Peter Gutwein

Premier of Tasmania


Firstly I want to reiterate our message to stay at home and save lives. In the main that Tasmanians are generally doing the right thing. In fact, the vast majority of Tasmanians are doing the right thing, and whether you’re in the South, the North or the North West, I want to thank you for your efforts. They are making a difference.

I know it’s challenging each day that we see small numbers in the North West, and we are working very hard to get on top of the outbreak and the Health Minister this morning will provide an update in terms of case numbers and where we’re at there. But we are seeing a way forward through this, importantly, and the low numbers at this stage do provide evidence that we as yet still don’t have any widespread community transmission, and that’s important. And what is also important is that the number of tests are increasing and so that we are getting that broader and deeper sample that we were looking for.

I want to thank the North West community. This has been incredibly difficult. The North West has risen to the challenge as we have taken these steps. It has been enormously hard for the businesses in that area and for employees to have additional restrictions placed on them. We will be guided by Public Health as we move towards the end of this week and to where we can hopefully lift those restrictions on Sunday.

I want to encourage those on the North West to get tested, to make contact with your GP and the Public Health Hotline and get tested. And, again, the Health Minister will speak more about that in a moment.

I do want to touch on the fact that school starts today, and this will be a very different experience across the State. The schools in the North West will remain closed until next week, but in the North and the South this will be a very different experience for both our teachers, our parents and, importantly, for our students.

I did see on the News last night the Riverside Primary School and the efforts that have been gone to there by teachers and teaching staff to ensure that parents are provided with the necessary resources to enable parents to support their children, and I want to thank teachers right around the State for the work that they are putting in at the moment.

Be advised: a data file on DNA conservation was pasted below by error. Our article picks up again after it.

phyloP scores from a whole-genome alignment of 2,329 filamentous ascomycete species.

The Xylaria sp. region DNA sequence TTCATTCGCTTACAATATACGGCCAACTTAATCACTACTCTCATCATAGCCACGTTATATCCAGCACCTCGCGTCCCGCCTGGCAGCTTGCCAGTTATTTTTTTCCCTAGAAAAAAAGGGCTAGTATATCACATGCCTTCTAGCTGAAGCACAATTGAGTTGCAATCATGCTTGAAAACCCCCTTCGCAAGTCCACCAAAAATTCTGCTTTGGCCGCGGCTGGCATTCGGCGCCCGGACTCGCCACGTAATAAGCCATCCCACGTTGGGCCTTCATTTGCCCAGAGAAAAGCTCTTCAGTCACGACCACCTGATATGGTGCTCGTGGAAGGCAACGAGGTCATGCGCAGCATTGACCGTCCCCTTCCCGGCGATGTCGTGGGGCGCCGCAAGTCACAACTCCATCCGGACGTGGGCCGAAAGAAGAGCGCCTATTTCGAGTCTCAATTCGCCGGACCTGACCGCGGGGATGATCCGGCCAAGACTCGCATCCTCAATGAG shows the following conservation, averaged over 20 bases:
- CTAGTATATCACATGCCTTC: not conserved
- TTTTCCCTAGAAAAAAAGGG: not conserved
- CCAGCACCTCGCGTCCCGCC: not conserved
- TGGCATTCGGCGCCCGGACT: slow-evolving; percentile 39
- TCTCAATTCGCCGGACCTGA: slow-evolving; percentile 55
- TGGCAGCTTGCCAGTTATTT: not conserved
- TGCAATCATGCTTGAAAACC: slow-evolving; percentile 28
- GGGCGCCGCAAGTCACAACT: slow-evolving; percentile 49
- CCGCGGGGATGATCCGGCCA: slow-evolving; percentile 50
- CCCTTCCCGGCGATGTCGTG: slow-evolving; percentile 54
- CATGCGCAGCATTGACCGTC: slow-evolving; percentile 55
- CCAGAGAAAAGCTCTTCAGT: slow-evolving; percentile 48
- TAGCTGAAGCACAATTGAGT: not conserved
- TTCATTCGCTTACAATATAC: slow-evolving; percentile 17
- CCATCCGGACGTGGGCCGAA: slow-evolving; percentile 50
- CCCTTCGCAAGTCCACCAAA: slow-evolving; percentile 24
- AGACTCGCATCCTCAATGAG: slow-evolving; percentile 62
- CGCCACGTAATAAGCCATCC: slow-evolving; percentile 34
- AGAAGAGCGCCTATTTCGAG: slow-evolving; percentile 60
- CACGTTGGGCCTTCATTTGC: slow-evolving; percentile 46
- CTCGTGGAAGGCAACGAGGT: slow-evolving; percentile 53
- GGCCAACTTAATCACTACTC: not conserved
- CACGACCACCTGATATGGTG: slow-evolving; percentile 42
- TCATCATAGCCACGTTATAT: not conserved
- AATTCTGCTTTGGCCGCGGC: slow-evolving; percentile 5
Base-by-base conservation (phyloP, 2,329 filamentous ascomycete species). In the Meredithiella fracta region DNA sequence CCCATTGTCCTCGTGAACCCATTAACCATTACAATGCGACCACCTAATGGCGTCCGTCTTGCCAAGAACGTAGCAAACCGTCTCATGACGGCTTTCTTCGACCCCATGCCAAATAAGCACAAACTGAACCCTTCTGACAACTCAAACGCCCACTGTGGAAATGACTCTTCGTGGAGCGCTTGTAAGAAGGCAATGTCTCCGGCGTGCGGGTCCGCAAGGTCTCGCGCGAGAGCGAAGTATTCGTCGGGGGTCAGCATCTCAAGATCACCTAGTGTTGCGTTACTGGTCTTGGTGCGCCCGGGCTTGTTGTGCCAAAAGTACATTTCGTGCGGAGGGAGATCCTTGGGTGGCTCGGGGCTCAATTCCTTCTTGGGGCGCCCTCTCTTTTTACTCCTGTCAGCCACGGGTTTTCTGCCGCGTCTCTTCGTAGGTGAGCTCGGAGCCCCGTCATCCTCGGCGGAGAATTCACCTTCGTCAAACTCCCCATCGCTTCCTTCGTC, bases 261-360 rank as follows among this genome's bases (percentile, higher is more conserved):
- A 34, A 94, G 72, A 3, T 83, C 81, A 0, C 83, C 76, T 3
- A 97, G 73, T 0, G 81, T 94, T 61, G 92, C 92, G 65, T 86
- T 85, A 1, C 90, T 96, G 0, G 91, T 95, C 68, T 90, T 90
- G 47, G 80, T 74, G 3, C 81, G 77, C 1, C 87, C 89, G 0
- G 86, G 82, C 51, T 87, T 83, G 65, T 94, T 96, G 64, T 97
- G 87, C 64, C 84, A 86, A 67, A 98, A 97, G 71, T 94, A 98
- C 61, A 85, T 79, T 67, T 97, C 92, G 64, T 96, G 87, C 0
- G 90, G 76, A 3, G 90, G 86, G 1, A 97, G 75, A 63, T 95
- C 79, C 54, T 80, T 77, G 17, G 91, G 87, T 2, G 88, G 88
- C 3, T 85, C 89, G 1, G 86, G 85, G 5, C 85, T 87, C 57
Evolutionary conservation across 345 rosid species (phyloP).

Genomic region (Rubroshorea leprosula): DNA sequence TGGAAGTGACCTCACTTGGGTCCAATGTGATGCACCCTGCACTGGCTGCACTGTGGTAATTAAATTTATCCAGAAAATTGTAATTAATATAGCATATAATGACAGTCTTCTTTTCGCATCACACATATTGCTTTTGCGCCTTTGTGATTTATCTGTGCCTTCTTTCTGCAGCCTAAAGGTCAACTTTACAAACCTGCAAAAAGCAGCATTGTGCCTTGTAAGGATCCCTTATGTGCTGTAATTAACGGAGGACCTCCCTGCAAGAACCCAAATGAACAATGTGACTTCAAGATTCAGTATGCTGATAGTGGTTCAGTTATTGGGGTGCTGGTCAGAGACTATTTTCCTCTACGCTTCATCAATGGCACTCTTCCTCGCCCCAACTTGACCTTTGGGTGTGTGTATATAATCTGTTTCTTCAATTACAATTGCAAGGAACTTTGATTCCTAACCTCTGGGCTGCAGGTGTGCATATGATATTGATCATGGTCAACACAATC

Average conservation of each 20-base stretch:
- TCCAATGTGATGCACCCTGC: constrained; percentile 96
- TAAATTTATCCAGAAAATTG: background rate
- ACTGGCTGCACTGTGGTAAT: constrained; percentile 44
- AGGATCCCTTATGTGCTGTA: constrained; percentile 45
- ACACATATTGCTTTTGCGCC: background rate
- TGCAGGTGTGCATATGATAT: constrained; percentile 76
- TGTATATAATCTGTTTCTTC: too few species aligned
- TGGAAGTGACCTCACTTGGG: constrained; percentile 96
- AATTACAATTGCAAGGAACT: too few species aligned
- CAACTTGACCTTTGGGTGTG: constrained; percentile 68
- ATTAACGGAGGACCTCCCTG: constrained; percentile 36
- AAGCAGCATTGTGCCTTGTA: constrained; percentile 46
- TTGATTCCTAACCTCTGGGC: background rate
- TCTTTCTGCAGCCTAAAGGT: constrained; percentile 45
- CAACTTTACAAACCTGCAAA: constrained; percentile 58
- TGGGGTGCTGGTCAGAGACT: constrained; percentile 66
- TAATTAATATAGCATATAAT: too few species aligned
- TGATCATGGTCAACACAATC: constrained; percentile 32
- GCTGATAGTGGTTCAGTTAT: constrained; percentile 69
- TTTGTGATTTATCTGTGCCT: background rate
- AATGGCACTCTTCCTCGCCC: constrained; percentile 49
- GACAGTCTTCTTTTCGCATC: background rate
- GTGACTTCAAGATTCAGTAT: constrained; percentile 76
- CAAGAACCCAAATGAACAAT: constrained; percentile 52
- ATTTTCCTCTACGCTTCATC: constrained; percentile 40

I do want to make the point though, very clearly, that our schools in the North and the South are open. Our schools in the North and the South are open. We’ve planned for Term 2 to be different and we announced that before Easter and our position remains consistent with what we announced before Easter, and that is that our schools will remain open, but parents should keep their children at home. But if they can’t support their learning or if they need to go to work, then schools are open for them. And we’ll continually review that as we work our way through this period, but our plan is clear for teachers, parents and our students, and it's important that we know where we’re heading.

I’ve already touched on teachers and the excellent work that has gone on within our schools and by the Department of Education in terms of ensuring that we can continue learning, but I want to touch on parents as well, because I know how difficult  this can be for parents, and I know that they want the very best for their children and where they can they are providing support at home and utilising the resources that have been provided by the Department of Education and also online learning.

But I want to make the point that if you can’t support your children at home, that the schools in the North and the South this week have opened, and in the North West, hopefully, with the restrictions timed to come off on Sunday, the schools will reopen there as well.

We want to make certain that the most important people in this, our students, continue to get the education that they need and indeed deserve, and so I know that there are an enormous lot of people that are working very hard to ensure that that does occur.

Later this week I’ll be announcing the plan in terms of our economic and social recovery, and I’ll have more to say about that in coming days.

But I do want to just touch on the fact that Tasmanians around the State have demonstrated through the stories of support that I’m hearing, through the stories of kindness that I am hearing, how they are prepared to help each other in their community.